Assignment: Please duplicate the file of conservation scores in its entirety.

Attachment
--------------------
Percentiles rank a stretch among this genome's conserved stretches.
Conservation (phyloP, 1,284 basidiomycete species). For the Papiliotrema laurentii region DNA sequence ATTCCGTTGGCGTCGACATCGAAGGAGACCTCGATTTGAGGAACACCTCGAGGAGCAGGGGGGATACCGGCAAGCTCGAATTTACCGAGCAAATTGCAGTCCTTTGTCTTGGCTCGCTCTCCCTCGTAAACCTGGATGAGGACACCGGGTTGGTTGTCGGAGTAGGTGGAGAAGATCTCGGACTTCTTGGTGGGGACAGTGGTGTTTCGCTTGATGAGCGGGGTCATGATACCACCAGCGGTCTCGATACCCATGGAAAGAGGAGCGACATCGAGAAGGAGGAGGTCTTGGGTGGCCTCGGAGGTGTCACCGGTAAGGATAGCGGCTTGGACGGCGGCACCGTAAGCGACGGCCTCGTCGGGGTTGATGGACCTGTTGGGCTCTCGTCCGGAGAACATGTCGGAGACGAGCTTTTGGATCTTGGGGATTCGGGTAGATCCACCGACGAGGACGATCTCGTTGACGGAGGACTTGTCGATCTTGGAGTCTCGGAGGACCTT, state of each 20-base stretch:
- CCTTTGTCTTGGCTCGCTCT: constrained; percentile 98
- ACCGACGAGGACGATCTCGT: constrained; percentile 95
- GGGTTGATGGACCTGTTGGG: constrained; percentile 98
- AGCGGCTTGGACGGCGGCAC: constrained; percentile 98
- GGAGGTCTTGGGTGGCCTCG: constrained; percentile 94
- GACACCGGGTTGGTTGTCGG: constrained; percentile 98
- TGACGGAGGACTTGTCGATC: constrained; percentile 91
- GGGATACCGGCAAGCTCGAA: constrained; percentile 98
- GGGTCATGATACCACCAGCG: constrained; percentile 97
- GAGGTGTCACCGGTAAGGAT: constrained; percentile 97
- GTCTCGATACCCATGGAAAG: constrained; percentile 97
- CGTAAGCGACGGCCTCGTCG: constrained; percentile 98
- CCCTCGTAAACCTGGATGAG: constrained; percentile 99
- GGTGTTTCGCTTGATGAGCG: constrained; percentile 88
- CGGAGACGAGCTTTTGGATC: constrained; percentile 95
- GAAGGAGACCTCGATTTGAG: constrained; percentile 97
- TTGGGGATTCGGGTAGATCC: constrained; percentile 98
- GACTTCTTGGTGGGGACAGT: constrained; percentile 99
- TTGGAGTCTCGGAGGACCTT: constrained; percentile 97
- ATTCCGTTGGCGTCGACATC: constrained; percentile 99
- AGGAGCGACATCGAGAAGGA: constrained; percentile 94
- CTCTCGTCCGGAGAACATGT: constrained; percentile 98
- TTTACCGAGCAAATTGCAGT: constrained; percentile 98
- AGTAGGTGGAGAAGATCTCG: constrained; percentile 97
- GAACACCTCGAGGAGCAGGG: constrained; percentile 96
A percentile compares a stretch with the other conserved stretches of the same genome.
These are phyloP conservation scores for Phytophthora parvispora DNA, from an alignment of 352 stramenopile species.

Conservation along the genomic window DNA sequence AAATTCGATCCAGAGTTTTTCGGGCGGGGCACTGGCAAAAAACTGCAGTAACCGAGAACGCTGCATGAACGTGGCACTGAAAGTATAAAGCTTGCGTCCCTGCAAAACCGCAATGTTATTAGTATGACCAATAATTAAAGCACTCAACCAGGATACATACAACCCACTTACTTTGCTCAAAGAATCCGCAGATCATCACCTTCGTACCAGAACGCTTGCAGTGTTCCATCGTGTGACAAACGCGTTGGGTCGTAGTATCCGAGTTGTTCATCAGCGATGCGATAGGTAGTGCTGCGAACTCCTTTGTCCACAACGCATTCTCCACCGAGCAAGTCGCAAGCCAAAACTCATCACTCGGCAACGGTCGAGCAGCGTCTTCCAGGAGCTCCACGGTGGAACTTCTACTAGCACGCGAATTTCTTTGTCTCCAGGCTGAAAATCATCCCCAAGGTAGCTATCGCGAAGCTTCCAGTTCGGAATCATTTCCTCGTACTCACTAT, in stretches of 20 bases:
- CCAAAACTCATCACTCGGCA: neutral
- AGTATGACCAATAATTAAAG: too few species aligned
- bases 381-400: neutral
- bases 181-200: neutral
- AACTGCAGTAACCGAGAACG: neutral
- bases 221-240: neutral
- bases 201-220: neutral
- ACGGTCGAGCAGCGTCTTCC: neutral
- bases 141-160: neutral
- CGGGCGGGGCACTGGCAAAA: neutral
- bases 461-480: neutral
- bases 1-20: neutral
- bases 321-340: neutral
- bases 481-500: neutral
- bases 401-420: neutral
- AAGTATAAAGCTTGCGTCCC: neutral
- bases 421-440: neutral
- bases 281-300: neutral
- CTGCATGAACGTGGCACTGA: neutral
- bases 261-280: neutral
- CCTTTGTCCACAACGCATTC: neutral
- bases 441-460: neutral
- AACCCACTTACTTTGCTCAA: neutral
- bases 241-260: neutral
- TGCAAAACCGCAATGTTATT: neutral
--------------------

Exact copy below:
Percentiles rank a stretch among this genome's conserved stretches.
Conservation (phyloP, 1,284 basidiomycete species). For the Papiliotrema laurentii region DNA sequence ATTCCGTTGGCGTCGACATCGAAGGAGACCTCGATTTGAGGAACACCTCGAGGAGCAGGGGGGATACCGGCAAGCTCGAATTTACCGAGCAAATTGCAGTCCTTTGTCTTGGCTCGCTCTCCCTCGTAAACCTGGATGAGGACACCGGGTTGGTTGTCGGAGTAGGTGGAGAAGATCTCGGACTTCTTGGTGGGGACAGTGGTGTTTCGCTTGATGAGCGGGGTCATGATACCACCAGCGGTCTCGATACCCATGGAAAGAGGAGCGACATCGAGAAGGAGGAGGTCTTGGGTGGCCTCGGAGGTGTCACCGGTAAGGATAGCGGCTTGGACGGCGGCACCGTAAGCGACGGCCTCGTCGGGGTTGATGGACCTGTTGGGCTCTCGTCCGGAGAACATGTCGGAGACGAGCTTTTGGATCTTGGGGATTCGGGTAGATCCACCGACGAGGACGATCTCGTTGACGGAGGACTTGTCGATCTTGGAGTCTCGGAGGACCTT, state of each 20-base stretch:
- CCTTTGTCTTGGCTCGCTCT: constrained; percentile 98
- ACCGACGAGGACGATCTCGT: constrained; percentile 95
- GGGTTGATGGACCTGTTGGG: constrained; percentile 98
- AGCGGCTTGGACGGCGGCAC: constrained; percentile 98
- GGAGGTCTTGGGTGGCCTCG: constrained; percentile 94
- GACACCGGGTTGGTTGTCGG: constrained; percentile 98
- TGACGGAGGACTTGTCGATC: constrained; percentile 91
- GGGATACCGGCAAGCTCGAA: constrained; percentile 98
- GGGTCATGATACCACCAGCG: constrained; percentile 97
- GAGGTGTCACCGGTAAGGAT: constrained; percentile 97
- GTCTCGATACCCATGGAAAG: constrained; percentile 97
- CGTAAGCGACGGCCTCGTCG: constrained; percentile 98
- CCCTCGTAAACCTGGATGAG: constrained; percentile 99
- GGTGTTTCGCTTGATGAGCG: constrained; percentile 88
- CGGAGACGAGCTTTTGGATC: constrained; percentile 95
- GAAGGAGACCTCGATTTGAG: constrained; percentile 97
- TTGGGGATTCGGGTAGATCC: constrained; percentile 98
- GACTTCTTGGTGGGGACAGT: constrained; percentile 99
- TTGGAGTCTCGGAGGACCTT: constrained; percentile 97
- ATTCCGTTGGCGTCGACATC: constrained; percentile 99
- AGGAGCGACATCGAGAAGGA: constrained; percentile 94
- CTCTCGTCCGGAGAACATGT: constrained; percentile 98
- TTTACCGAGCAAATTGCAGT: constrained; percentile 98
- AGTAGGTGGAGAAGATCTCG: constrained; percentile 97
- GAACACCTCGAGGAGCAGGG: constrained; percentile 96
A percentile compares a stretch with the other conserved stretches of the same genome.
These are phyloP conservation scores for Phytophthora parvispora DNA, from an alignment of 352 stramenopile species.

Conservation along the genomic window DNA sequence AAATTCGATCCAGAGTTTTTCGGGCGGGGCACTGGCAAAAAACTGCAGTAACCGAGAACGCTGCATGAACGTGGCACTGAAAGTATAAAGCTTGCGTCCCTGCAAAACCGCAATGTTATTAGTATGACCAATAATTAAAGCACTCAACCAGGATACATACAACCCACTTACTTTGCTCAAAGAATCCGCAGATCATCACCTTCGTACCAGAACGCTTGCAGTGTTCCATCGTGTGACAAACGCGTTGGGTCGTAGTATCCGAGTTGTTCATCAGCGATGCGATAGGTAGTGCTGCGAACTCCTTTGTCCACAACGCATTCTCCACCGAGCAAGTCGCAAGCCAAAACTCATCACTCGGCAACGGTCGAGCAGCGTCTTCCAGGAGCTCCACGGTGGAACTTCTACTAGCACGCGAATTTCTTTGTCTCCAGGCTGAAAATCATCCCCAAGGTAGCTATCGCGAAGCTTCCAGTTCGGAATCATTTCCTCGTACTCACTAT, in stretches of 20 bases:
- CCAAAACTCATCACTCGGCA: neutral
- AGTATGACCAATAATTAAAG: too few species aligned
- bases 381-400: neutral
- bases 181-200: neutral
- AACTGCAGTAACCGAGAACG: neutral
- bases 221-240: neutral
- bases 201-220: neutral
- ACGGTCGAGCAGCGTCTTCC: neutral
- bases 141-160: neutral
- CGGGCGGGGCACTGGCAAAA: neutral
- bases 461-480: neutral
- bases 1-20: neutral
- bases 321-340: neutral
- bases 481-500: neutral
- bases 401-420: neutral
- AAGTATAAAGCTTGCGTCCC: neutral
- bases 421-440: neutral
- bases 281-300: neutral
- CTGCATGAACGTGGCACTGA: neutral
- bases 261-280: neutral
- CCTTTGTCCACAACGCATTC: neutral
- bases 441-460: neutral
- AACCCACTTACTTTGCTCAA: neutral
- bases 241-260: neutral
- TGCAAAACCGCAATGTTATT: neutral